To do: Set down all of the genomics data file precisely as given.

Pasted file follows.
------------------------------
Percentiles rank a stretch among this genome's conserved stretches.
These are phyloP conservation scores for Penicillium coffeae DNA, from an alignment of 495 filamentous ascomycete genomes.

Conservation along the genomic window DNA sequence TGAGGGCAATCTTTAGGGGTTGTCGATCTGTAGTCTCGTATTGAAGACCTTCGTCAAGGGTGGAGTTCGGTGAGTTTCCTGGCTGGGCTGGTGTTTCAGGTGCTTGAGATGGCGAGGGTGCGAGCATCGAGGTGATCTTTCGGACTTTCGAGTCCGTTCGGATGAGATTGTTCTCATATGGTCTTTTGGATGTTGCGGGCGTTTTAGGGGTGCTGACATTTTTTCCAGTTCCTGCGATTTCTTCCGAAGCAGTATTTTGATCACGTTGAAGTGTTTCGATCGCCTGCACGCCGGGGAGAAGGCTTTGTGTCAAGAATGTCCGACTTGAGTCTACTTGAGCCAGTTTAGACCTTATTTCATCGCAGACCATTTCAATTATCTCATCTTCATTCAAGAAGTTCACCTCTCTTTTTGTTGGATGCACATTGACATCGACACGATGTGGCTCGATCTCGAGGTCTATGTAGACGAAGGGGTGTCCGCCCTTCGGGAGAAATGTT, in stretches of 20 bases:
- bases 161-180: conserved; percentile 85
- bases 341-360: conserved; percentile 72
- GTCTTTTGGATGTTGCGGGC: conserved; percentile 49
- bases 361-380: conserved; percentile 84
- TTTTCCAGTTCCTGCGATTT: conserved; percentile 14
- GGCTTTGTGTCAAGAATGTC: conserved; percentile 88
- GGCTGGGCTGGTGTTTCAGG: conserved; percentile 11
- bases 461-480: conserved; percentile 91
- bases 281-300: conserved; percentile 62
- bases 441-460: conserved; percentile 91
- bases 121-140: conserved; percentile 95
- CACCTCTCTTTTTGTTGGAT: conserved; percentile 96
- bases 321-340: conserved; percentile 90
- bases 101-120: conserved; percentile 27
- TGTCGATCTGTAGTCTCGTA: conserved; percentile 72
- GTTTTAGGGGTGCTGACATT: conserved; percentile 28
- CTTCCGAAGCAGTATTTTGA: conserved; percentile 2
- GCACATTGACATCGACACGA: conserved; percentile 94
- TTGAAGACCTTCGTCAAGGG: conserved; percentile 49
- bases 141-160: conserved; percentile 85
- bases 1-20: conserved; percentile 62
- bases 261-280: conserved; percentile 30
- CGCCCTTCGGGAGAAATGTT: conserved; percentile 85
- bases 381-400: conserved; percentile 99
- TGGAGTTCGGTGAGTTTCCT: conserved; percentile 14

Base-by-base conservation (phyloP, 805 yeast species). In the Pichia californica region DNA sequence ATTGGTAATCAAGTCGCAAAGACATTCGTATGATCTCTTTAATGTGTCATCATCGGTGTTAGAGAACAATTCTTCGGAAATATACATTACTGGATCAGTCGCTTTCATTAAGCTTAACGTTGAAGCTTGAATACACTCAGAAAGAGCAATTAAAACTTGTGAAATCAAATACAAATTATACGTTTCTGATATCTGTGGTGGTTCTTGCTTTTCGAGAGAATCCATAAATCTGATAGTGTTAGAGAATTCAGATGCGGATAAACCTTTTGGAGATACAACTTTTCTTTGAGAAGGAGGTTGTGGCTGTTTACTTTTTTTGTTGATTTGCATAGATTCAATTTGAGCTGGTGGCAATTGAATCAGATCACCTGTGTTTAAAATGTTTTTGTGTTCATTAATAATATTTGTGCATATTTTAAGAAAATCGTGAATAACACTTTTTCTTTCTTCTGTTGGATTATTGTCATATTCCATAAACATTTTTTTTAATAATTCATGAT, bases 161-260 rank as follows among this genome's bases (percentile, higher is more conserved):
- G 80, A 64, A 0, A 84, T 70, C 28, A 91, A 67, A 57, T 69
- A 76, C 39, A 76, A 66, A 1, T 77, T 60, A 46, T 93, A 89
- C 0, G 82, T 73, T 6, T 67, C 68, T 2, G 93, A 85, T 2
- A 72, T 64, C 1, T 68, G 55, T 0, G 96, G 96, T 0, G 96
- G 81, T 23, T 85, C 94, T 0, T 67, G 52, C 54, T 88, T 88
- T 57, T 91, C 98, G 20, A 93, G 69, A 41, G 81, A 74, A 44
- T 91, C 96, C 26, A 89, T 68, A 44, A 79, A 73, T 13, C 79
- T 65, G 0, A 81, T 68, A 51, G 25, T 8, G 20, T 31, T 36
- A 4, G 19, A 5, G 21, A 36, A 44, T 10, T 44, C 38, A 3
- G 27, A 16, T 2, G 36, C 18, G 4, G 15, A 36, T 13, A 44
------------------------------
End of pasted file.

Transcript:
Percentiles rank a stretch among this genome's conserved stretches.
These are phyloP conservation scores for Penicillium coffeae DNA, from an alignment of 495 filamentous ascomycete genomes.

Conservation along the genomic window DNA sequence TGAGGGCAATCTTTAGGGGTTGTCGATCTGTAGTCTCGTATTGAAGACCTTCGTCAAGGGTGGAGTTCGGTGAGTTTCCTGGCTGGGCTGGTGTTTCAGGTGCTTGAGATGGCGAGGGTGCGAGCATCGAGGTGATCTTTCGGACTTTCGAGTCCGTTCGGATGAGATTGTTCTCATATGGTCTTTTGGATGTTGCGGGCGTTTTAGGGGTGCTGACATTTTTTCCAGTTCCTGCGATTTCTTCCGAAGCAGTATTTTGATCACGTTGAAGTGTTTCGATCGCCTGCACGCCGGGGAGAAGGCTTTGTGTCAAGAATGTCCGACTTGAGTCTACTTGAGCCAGTTTAGACCTTATTTCATCGCAGACCATTTCAATTATCTCATCTTCATTCAAGAAGTTCACCTCTCTTTTTGTTGGATGCACATTGACATCGACACGATGTGGCTCGATCTCGAGGTCTATGTAGACGAAGGGGTGTCCGCCCTTCGGGAGAAATGTT, in stretches of 20 bases:
- bases 161-180: conserved; percentile 85
- bases 341-360: conserved; percentile 72
- GTCTTTTGGATGTTGCGGGC: conserved; percentile 49
- bases 361-380: conserved; percentile 84
- TTTTCCAGTTCCTGCGATTT: conserved; percentile 14
- GGCTTTGTGTCAAGAATGTC: conserved; percentile 88
- GGCTGGGCTGGTGTTTCAGG: conserved; percentile 11
- bases 461-480: conserved; percentile 91
- bases 281-300: conserved; percentile 62
- bases 441-460: conserved; percentile 91
- bases 121-140: conserved; percentile 95
- CACCTCTCTTTTTGTTGGAT: conserved; percentile 96
- bases 321-340: conserved; percentile 90
- bases 101-120: conserved; percentile 27
- TGTCGATCTGTAGTCTCGTA: conserved; percentile 72
- GTTTTAGGGGTGCTGACATT: conserved; percentile 28
- CTTCCGAAGCAGTATTTTGA: conserved; percentile 2
- GCACATTGACATCGACACGA: conserved; percentile 94
- TTGAAGACCTTCGTCAAGGG: conserved; percentile 49
- bases 141-160: conserved; percentile 85
- bases 1-20: conserved; percentile 62
- bases 261-280: conserved; percentile 30
- CGCCCTTCGGGAGAAATGTT: conserved; percentile 85
- bases 381-400: conserved; percentile 99
- TGGAGTTCGGTGAGTTTCCT: conserved; percentile 14

Base-by-base conservation (phyloP, 805 yeast species). In the Pichia californica region DNA sequence ATTGGTAATCAAGTCGCAAAGACATTCGTATGATCTCTTTAATGTGTCATCATCGGTGTTAGAGAACAATTCTTCGGAAATATACATTACTGGATCAGTCGCTTTCATTAAGCTTAACGTTGAAGCTTGAATACACTCAGAAAGAGCAATTAAAACTTGTGAAATCAAATACAAATTATACGTTTCTGATATCTGTGGTGGTTCTTGCTTTTCGAGAGAATCCATAAATCTGATAGTGTTAGAGAATTCAGATGCGGATAAACCTTTTGGAGATACAACTTTTCTTTGAGAAGGAGGTTGTGGCTGTTTACTTTTTTTGTTGATTTGCATAGATTCAATTTGAGCTGGTGGCAATTGAATCAGATCACCTGTGTTTAAAATGTTTTTGTGTTCATTAATAATATTTGTGCATATTTTAAGAAAATCGTGAATAACACTTTTTCTTTCTTCTGTTGGATTATTGTCATATTCCATAAACATTTTTTTTAATAATTCATGAT, bases 161-260 rank as follows among this genome's bases (percentile, higher is more conserved):
- G 80, A 64, A 0, A 84, T 70, C 28, A 91, A 67, A 57, T 69
- A 76, C 39, A 76, A 66, A 1, T 77, T 60, A 46, T 93, A 89
- C 0, G 82, T 73, T 6, T 67, C 68, T 2, G 93, A 85, T 2
- A 72, T 64, C 1, T 68, G 55, T 0, G 96, G 96, T 0, G 96
- G 81, T 23, T 85, C 94, T 0, T 67, G 52, C 54, T 88, T 88
- T 57, T 91, C 98, G 20, A 93, G 69, A 41, G 81, A 74, A 44
- T 91, C 96, C 26, A 89, T 68, A 44, A 79, A 73, T 13, C 79
- T 65, G 0, A 81, T 68, A 51, G 25, T 8, G 20, T 31, T 36
- A 4, G 19, A 5, G 21, A 36, A 44, T 10, T 44, C 38, A 3
- G 27, A 16, T 2, G 36, C 18, G 4, G 15, A 36, T 13, A 44